On Thursday, September 24, 2015 at 7:00 pm Loudoun Water will be holding a public meeting for the Raspberry Falls and Selma Estates water systems. The meeting will be held in the Loudoun Water Boardroom located at 44865 Loudoun Water Way, Ashburn, VA 20147.
Loudoun Water is finally moving ahead with the design and construction of water treatment for Raspberry Falls and Selma Estates building a single water treatment plant to serve both communities. This process began in 2010 when routine testing found total coliform and E. coli bacteria in the untreated raw water from one of the Raspberry Falls wells. That well was determined to be Groundwater Under is the Direct Influence of Surface Water or GUDI by the Virginia Department of Health whose regulations require filtration and disinfection of GUDI water used in a drinking water supply system.
Instead, the well was taken out of service and replaced the following year by a new well at a cost of almost a million dollars. Replacing the well solved the problem for the short term, while Loudoun Water investigated long term solutions. However, experience in the western third of Virginia has demonstrated that the GUDI condition could impact the other wells and it ultimately did.
In the summer of 2014 two of the four wells in Selma Estates and one of the two wells in Raspberry Falls were taken offline after E. coli was detected. The three remaining wells between the two systems could only produce enough water to meet the typical indoor needs, and Loudoun Water requested that residents conserve water and to curb outdoor water use. The communities responded well and reduced their water usage so that the communities could survive the water emergency without mandated water restrictions.
The Raspberry Falls and Selma Estates current water supply systems were constructed by the community developers in 2002 and 2007 respectively, possibly inappropriately considering the underlying geology. After completion they were turned over to Loudoun Water to operate. Raspberry Falls and Selma Estates are clustered developments built in the karst area of Loudoun County in what is now the limestone overlay district. This district was created in 2010 in the area of the county generally north of Leesburg and east of the Catoctin Mountains which is underlain by limestone conglomerate bedrock and runs north along Route 15. The limestone overlay district is really just a zoning change that attempts to ensure that the groundwater supply in that area is capable of supporting needs of current and future residents without creating sinkholes. Karst terrain is fragile and ignoring the limits of natural systems can have serious consequences.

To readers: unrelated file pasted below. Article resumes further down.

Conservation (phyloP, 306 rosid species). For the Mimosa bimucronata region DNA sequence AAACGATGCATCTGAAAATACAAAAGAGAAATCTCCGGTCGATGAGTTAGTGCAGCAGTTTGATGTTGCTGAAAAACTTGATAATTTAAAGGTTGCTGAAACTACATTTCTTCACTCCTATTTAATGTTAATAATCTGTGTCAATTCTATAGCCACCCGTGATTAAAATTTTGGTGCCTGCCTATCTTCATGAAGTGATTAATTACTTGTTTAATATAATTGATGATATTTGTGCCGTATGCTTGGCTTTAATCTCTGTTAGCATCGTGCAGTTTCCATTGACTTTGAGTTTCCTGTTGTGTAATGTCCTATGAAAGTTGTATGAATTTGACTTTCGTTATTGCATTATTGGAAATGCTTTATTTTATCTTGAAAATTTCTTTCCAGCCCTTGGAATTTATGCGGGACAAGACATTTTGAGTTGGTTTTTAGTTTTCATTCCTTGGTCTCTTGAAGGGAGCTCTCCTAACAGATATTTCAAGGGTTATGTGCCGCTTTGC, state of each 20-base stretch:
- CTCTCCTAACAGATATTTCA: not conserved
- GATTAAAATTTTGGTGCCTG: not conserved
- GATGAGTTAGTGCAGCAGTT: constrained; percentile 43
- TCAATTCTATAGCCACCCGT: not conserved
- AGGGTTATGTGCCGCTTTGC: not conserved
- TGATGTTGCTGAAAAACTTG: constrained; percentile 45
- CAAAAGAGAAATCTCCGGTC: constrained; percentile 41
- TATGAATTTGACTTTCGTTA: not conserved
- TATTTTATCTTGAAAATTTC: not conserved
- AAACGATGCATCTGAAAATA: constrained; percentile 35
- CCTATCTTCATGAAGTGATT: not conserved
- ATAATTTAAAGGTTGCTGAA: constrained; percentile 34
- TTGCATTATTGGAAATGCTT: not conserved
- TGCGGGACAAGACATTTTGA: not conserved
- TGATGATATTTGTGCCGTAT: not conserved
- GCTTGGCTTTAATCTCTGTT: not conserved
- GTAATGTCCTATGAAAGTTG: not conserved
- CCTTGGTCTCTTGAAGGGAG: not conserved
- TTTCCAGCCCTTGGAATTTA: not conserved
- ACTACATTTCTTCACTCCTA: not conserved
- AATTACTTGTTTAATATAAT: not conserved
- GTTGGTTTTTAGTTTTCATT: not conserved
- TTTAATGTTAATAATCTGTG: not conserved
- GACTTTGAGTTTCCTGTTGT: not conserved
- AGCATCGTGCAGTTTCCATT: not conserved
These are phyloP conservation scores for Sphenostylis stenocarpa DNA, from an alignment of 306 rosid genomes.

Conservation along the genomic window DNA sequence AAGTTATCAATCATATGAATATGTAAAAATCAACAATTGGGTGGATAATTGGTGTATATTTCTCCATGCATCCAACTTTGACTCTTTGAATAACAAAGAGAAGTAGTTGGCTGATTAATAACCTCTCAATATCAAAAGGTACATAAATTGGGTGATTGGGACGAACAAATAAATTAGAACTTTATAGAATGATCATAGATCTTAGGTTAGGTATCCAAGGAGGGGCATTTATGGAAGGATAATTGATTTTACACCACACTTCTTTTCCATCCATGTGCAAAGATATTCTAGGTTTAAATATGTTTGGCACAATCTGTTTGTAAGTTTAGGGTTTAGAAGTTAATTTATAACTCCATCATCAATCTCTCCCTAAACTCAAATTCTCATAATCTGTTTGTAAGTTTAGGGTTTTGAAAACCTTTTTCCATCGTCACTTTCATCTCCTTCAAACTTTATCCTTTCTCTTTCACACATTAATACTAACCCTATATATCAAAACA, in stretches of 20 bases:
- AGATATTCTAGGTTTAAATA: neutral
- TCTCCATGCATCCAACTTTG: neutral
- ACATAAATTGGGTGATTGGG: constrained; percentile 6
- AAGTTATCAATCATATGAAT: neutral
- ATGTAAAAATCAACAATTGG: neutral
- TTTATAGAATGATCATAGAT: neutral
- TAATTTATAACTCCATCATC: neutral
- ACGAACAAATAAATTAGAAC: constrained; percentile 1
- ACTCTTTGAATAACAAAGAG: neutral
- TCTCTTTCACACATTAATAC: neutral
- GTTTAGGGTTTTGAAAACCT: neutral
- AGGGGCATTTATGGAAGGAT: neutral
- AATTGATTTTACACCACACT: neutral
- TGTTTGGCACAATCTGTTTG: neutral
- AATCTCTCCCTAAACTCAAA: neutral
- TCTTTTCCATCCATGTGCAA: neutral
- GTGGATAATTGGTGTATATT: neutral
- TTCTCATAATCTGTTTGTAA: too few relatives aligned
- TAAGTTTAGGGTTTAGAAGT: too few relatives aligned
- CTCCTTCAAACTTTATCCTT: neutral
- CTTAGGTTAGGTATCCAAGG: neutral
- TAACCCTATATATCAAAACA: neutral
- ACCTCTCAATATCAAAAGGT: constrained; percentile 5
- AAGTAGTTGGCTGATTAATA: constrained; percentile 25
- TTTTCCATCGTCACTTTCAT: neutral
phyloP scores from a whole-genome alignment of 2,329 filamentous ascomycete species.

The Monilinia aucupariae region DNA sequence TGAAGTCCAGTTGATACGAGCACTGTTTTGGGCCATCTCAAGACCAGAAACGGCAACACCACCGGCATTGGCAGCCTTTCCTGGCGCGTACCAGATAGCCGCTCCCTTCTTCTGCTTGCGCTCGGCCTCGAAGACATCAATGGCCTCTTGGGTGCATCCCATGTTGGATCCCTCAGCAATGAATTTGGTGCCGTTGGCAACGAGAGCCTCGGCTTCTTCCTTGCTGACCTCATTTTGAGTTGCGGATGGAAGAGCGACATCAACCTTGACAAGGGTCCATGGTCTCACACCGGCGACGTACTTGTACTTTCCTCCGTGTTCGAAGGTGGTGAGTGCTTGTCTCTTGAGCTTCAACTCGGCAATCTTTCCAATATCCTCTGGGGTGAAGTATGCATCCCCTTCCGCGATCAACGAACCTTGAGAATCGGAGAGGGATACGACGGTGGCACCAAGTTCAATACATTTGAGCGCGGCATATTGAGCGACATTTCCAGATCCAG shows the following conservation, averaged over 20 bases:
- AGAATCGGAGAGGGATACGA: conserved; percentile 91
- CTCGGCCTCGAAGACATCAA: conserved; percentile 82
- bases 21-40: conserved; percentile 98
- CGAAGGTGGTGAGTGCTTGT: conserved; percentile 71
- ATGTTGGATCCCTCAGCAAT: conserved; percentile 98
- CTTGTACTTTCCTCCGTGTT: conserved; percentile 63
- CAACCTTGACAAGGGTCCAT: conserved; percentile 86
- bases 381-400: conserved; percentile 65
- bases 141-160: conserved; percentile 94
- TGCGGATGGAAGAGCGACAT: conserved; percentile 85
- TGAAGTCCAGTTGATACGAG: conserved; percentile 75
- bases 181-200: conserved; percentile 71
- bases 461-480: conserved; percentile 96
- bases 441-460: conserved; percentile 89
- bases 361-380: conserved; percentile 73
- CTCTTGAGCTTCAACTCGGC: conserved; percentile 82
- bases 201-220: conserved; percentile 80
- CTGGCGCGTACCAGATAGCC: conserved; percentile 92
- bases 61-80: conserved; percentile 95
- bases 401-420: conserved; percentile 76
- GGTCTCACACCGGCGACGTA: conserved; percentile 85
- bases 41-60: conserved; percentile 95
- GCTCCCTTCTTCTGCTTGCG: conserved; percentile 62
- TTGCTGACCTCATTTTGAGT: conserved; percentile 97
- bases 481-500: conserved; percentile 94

Currently Water is supplied to Raspberry Falls by two community wells. The Selma Estates community drinking water treatment system consists of four wells, water storage, booster pumps, a sodium hypochlorite treatment for disinfection, a greensand filtration unit, a fluoride feed system, an orthophosphate feed system, a standby generator and the pipes for the distribution system.
Though, Loudoun Water considered building separate systems for the two communities the final plan now is to build a combined system with 900 gallon per day per connection maximum flow rate. The plant will be located in Selma Estates and will utilize membrane filtration. This is a water purification technology approved by the Virginia Department of Health and successfully used in dozens of karst locations in the Commonwealth. This technology uses a semipermeable membrane to remove bacteria and microorganisms from the water.
A combined water system is being built because though the initial capital costs are a bit lower for separate smaller system the ongoing operating costs are much lower for a combined system. Selma Estates was chosen as the site for the combined system because it is located at a higher elevation than Raspberry Falls and gravity can be utilized to reduce the cost of water distribution.
The project is currently still in the design stage and will be ready to go out to bid at the end of 2015. Construction is planned to begin and be completed in 2016. The treatment plant is planned to be operational at the beginning of 2017. Loudoun Water will fund the capital costs of the new water treatment system through its general fund. The communities will not be assessed as originally announced last winter. The general fund will be replenished over time through user rate payments collected from all Loudoun Water customers.
Loudoun Water is a political subdivision of the state, just like a town or a county. All income is received is either as ongoing user fees from customers or as availability fees from developers. Loudoun Water receives no tax money. Loudoun County has been one of the fastest growing counties in the country over the past decade and Loudoun Water has capital improvement and expansion projects totaling over $600 million planned over the next 5 years. All of this will have to be paid for by water rates.